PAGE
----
Vitamin D Severe Deficiency in Layi ...

Vitamin D Severe Deficiency in Laying Hens

Vitamin D Severe Deficiency in Laying Hens

In confined laying hens, signs of deficiency begin to occur as soon as 2 weeks after they are deprived of vitamin D. The first sign is a marked increase in the number of thin-shelled eggs and soft-shelled eggs, followed soon after by a significant decrease in egg production.  (1, 2)

Individual hens may show temporary loss of the use of the legs with recovery after laying an egg that usually is shell-less. During periods of extreme leg weakness, hens show a characteristic posture that has been described as a "penguin-type-squat". Later, beak, claws, and keel become very soft and pliable. Vitamin D metabolism has been implicated in problems of eggshell quality.
(1, 2)

 Observed Clinical Signs Happenings

Egg Drop

  • Egg production declines rapidly
  • Several cycles of decreased egg production and shell strength may each be followed by periods of relatively normal production and shell strength

Visibly sick birds

  • Hens may show temporary loss of the use of the legs, with recovery after laying  an egg that is usually shell-less
  • During periods of extreme leg weakness, hens show a characteristic posture that had been described  as a “penguin-type squat”Egg quality

Egg quality

  • A marked increase in the number of thin-shelled  and soft-shelled eggs
  • Shell-less
  • Eggshell strength decreased
  • Thin-shelled and soft-shelled or porous eggs
  • Shell-less Soft Shell
  • Egg specific gravity score lower (should be above 1.080 (1.068 thinnest shells)

Lameness or unusual movement incoordination ataxia

  • Temporary loss of the use of legs
  • Extreme leg weakness

Head Comb Wattles Face Nostrils Sinuses Mount Beak Earlobes

  • Beak, claws, become very soft and pliable

Body Parts (Neck wings breast abdomen shanks legs hocks feet joints vent skin)

  • The sternum usually bend, and the ribs lose their normal rigidity
  • keel become very soft and pliable

Diet or Feed Changes (Recent Feed delivery, Recent formulation /diet, Other silo or improper storage, another feed brand)

  • Recent formulation /diet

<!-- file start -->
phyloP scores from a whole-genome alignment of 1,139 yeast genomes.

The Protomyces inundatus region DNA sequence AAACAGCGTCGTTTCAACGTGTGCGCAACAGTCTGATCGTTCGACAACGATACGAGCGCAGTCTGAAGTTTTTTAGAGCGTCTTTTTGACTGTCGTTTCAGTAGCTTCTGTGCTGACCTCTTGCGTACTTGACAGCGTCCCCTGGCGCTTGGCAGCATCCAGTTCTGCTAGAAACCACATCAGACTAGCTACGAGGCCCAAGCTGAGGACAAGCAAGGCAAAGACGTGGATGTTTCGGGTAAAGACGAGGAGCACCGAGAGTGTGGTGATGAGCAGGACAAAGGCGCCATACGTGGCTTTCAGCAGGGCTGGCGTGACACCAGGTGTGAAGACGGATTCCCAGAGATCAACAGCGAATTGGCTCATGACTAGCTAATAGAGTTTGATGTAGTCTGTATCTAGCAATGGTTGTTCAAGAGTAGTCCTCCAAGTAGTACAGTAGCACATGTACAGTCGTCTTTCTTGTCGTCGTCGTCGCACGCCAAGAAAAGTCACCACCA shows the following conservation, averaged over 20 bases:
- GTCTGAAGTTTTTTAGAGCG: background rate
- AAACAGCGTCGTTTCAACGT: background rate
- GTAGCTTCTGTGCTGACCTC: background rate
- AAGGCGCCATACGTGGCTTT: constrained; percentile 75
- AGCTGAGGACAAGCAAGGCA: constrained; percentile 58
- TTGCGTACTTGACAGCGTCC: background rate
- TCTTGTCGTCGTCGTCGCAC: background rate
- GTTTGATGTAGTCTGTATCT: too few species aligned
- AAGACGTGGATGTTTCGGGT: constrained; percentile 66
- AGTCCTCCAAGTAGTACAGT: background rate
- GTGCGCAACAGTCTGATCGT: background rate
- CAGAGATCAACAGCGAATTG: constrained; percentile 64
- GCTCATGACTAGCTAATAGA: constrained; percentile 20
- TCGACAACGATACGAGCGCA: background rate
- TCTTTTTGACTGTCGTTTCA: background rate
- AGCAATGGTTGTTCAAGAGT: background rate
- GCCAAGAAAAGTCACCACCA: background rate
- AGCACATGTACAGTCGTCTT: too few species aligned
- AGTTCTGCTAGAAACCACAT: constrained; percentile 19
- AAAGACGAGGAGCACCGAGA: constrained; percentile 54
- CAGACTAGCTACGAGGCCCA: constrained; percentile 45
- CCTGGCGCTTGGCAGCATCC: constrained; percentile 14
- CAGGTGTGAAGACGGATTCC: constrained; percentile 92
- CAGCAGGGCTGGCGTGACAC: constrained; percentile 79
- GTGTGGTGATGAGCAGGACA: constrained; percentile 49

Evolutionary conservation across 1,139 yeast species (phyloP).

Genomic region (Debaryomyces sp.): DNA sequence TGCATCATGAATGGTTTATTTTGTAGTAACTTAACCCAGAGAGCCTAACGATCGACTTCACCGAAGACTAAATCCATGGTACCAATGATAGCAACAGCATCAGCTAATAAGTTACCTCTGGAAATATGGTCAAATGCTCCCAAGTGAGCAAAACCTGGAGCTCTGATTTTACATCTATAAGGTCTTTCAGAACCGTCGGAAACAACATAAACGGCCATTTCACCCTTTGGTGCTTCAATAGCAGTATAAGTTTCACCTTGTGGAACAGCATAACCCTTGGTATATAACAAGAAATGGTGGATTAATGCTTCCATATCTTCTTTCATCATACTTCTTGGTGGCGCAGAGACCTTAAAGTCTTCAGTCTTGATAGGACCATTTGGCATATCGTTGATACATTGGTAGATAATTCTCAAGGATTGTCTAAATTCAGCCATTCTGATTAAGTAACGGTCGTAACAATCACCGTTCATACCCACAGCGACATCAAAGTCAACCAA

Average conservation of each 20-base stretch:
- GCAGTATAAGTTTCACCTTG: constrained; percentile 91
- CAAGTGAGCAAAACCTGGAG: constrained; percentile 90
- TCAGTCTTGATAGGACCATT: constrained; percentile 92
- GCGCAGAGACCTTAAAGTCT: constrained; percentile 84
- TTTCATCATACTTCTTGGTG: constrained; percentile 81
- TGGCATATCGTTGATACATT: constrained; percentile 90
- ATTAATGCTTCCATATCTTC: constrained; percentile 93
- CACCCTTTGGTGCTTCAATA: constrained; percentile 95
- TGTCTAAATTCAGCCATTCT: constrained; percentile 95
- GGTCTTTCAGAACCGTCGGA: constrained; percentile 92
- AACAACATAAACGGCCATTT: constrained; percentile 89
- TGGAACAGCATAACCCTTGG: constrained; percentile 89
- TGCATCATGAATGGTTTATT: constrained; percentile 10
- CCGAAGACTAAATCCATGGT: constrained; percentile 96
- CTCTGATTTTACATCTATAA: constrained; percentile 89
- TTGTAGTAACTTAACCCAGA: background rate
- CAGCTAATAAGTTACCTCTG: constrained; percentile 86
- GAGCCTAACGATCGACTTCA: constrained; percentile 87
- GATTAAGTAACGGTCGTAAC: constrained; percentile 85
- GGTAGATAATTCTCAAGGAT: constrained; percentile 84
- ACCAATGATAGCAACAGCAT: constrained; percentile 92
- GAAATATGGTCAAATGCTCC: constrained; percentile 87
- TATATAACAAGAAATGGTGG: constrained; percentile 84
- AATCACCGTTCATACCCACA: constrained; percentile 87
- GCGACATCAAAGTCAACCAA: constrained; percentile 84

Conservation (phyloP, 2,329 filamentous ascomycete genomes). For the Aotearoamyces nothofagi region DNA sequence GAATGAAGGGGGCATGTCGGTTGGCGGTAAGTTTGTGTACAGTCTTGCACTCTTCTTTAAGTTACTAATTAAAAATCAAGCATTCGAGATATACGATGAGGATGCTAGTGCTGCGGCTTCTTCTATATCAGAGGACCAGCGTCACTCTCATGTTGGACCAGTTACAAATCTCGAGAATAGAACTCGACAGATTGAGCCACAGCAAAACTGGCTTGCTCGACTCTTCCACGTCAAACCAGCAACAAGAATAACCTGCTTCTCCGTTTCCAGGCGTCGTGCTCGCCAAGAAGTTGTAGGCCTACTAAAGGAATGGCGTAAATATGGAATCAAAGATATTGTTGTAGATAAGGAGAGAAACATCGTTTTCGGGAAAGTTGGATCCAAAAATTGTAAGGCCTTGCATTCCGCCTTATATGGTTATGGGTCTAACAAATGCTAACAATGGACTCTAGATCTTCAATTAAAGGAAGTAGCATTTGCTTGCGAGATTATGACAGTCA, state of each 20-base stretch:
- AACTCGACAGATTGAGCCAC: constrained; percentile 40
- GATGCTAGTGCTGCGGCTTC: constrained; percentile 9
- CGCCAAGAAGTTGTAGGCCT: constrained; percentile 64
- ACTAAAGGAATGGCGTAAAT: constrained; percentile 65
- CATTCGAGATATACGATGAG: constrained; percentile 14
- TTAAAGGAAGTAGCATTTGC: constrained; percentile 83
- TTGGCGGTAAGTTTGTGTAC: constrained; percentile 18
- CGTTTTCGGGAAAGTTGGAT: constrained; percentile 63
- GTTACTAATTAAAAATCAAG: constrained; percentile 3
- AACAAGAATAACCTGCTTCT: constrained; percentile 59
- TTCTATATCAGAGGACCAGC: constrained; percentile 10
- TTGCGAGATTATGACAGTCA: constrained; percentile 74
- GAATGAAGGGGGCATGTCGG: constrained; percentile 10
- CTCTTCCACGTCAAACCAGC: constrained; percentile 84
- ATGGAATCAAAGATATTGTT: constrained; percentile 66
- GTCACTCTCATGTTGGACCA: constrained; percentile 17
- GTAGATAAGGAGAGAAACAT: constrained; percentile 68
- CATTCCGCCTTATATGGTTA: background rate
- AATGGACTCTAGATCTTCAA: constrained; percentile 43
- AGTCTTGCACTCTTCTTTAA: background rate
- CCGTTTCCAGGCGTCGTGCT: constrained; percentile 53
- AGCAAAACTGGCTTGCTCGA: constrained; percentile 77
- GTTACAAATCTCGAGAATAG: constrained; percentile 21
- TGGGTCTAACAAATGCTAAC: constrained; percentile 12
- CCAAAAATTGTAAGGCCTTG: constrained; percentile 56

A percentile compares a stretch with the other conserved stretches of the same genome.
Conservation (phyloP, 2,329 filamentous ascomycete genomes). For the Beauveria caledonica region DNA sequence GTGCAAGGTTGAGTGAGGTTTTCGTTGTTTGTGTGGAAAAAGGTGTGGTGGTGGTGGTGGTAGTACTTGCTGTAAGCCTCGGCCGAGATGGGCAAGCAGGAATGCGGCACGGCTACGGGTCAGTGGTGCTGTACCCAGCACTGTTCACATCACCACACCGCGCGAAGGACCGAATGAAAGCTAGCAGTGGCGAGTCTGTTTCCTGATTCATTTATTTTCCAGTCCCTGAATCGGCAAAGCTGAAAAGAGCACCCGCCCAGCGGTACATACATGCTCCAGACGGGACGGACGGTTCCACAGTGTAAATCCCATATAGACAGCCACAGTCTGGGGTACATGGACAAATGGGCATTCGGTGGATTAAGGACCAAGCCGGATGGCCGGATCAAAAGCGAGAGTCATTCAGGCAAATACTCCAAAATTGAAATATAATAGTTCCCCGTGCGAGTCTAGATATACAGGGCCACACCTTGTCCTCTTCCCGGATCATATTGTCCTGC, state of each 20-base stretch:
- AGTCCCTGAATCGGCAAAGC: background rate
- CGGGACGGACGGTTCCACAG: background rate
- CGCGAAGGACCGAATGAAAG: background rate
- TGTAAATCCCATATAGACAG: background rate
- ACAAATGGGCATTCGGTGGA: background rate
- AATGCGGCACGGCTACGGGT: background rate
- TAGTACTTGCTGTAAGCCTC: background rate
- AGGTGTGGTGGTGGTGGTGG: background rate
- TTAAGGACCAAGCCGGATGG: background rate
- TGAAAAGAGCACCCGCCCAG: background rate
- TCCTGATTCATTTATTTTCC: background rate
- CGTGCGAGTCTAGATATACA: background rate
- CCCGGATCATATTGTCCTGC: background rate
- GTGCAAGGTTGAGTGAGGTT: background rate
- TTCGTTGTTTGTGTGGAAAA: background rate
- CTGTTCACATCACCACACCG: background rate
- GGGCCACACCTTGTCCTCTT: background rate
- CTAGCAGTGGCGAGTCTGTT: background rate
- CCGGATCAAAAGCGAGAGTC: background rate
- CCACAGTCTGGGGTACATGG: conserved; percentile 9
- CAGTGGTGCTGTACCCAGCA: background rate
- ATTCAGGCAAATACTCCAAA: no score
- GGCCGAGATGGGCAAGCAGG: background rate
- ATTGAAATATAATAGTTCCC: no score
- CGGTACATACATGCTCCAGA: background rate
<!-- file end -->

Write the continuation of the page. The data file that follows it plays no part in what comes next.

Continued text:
Vitamin D Severe Deficiency in Laying Hens DOES NOT exhibit or manifest any of the following clinical signs happenings:

  • Egg production drops gradually
  • Mortality above the standard
  • Many visibly sick birds
  • Flock behaviour activity change
  • Droppings abnormalities
  • Respiratory abnormalities
  • Neurological Nervous
  • Eyes abnormalities
  • Feathers abnormalities
  • Feed Consumption Changes
  • Internal Egg defects
Causing Agents
Inadequate dietary vitamin D3
Affected Systems/Organs
Reproductive and Locomotion System
Spread
N/A
Mainly Affects
Egg Production and Egg Quality
Solution
Adequate levels of vitamin D3. Calcium and Phosphorous ratio in the diet.
Suggested Actions
  • Can be confirmed with clinical signs and gross lesions
  • Technical assistance recommended
  • Can be managed with feed additives, off-the-shelf medications
  • Diagnosis should be confirmed with rapid assays and/or a certified laboratory
  • Veterinary intervention is recommended

Impact on Egg quality

3

Impact on Liveability

0


Impact on Production

3

Overall Economic Impact

3



  1. Y.M. Saif. 2008. Disease of Poultry. 12th Edition. page 1126
  2. David E. Swayne. 2013.  Diseases of Poultry 13th Edition. page 1211
  3. Mark Pattison, Paul F. McMullin, Janet M. Bradbury. Dennis J. Alexander. 2008. Poultry Diseases. 6th Edition.
  4. Paul McMullin. 2004. A Pocket Guide to Poultry Health and Disease. First Edition.
  5. Steven Leeson, John D. Summers. 2008. Commercial Poultry Nutrition. Third Edition.
  6. Donald D. Bell, Williams D. Weaver. 2009.  Commercial Chicken Meat and Egg Production. Fifth Edition.
  7. Gail Damerow 1994. The Chicken Health Handbook.

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